Not good news, our check engine light lit up an hour into the drive immediately after a rest break. We were pulling a hill and saw a likely place to stop for a few minutes. Visited the airstream’s wash room, restarted the truck, and the check engine light is on.

All the dash gauges are reading normal range. Sometimes we wonder if they are real — they read so constant, rarely changing. Deb looked up the check engine light in our owners manual and found it is a drivable condition until something else happens. We were only 20 miles from Globe AZ and so drove on.

Debbie called Las Cruces’ Chevy dealership and spoke to the service writer who said they couldn’t look at our truck until Monday morning. We have a couple of zero days but didn’t plan on spending them yet. When we pulled into Globe we found an AutoZone car parts place on the highway.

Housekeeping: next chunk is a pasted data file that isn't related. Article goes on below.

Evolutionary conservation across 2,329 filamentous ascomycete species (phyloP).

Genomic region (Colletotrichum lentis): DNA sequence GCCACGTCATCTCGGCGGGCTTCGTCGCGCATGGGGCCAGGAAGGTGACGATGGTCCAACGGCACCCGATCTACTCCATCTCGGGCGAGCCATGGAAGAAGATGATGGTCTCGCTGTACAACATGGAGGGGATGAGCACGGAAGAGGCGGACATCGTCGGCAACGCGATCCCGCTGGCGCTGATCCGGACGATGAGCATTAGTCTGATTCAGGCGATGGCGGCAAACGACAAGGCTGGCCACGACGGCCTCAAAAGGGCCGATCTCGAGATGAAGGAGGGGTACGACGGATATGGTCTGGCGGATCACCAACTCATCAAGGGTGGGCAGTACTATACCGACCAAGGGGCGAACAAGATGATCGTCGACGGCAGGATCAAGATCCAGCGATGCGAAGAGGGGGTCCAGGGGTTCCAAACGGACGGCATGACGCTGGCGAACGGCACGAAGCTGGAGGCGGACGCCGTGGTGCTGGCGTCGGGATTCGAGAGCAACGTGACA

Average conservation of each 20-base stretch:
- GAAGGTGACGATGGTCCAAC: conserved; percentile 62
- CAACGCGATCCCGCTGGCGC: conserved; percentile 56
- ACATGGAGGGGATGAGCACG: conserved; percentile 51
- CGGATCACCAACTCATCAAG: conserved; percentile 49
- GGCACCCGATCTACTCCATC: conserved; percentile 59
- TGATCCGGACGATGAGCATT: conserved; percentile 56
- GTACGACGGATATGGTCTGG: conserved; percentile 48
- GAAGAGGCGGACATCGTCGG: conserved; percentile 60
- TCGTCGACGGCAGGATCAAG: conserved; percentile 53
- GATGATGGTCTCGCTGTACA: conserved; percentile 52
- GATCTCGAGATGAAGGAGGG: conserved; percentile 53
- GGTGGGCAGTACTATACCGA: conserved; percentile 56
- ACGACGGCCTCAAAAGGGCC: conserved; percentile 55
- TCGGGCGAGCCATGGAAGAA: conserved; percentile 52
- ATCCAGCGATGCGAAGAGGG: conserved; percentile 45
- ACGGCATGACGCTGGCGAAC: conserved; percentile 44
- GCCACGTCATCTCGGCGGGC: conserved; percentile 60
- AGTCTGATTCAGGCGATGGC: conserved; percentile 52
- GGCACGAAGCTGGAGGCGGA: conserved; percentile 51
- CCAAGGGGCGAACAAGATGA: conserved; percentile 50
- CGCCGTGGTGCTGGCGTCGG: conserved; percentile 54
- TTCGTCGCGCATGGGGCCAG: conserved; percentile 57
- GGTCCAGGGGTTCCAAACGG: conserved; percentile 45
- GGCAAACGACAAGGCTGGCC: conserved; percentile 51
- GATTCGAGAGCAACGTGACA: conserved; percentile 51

Did you know they will bring their diagnostics reader for your car’s computerized control and tell you what the codes are? AutoZone read our on-board diagnostics (OBDII?) and printed out two codes and explanations for us. Even better, they called until they found an auto repair shop open on Saturday and gave us directions.

So we drove into downtown historic Globe and stopped at Earth Movers tire and repair center. The check engine light had by now turned itself off. Chris listened to our tale of woe, then sent a mechanic with a bigger OBDII reader to our truck. Cool thing, they were able to read for codes history (the two mentioned earlier), any pending or active codes (none), and clear all these for us.

Final word is, for now, the mass airflow sensor detected a too lean fuel mixture during our climb and stop. We had increased altitude by a couple of thousand feet (not a new thing for us) but this time something tripped and the engine computer wasn’t happy about it. But it got over it and so have we.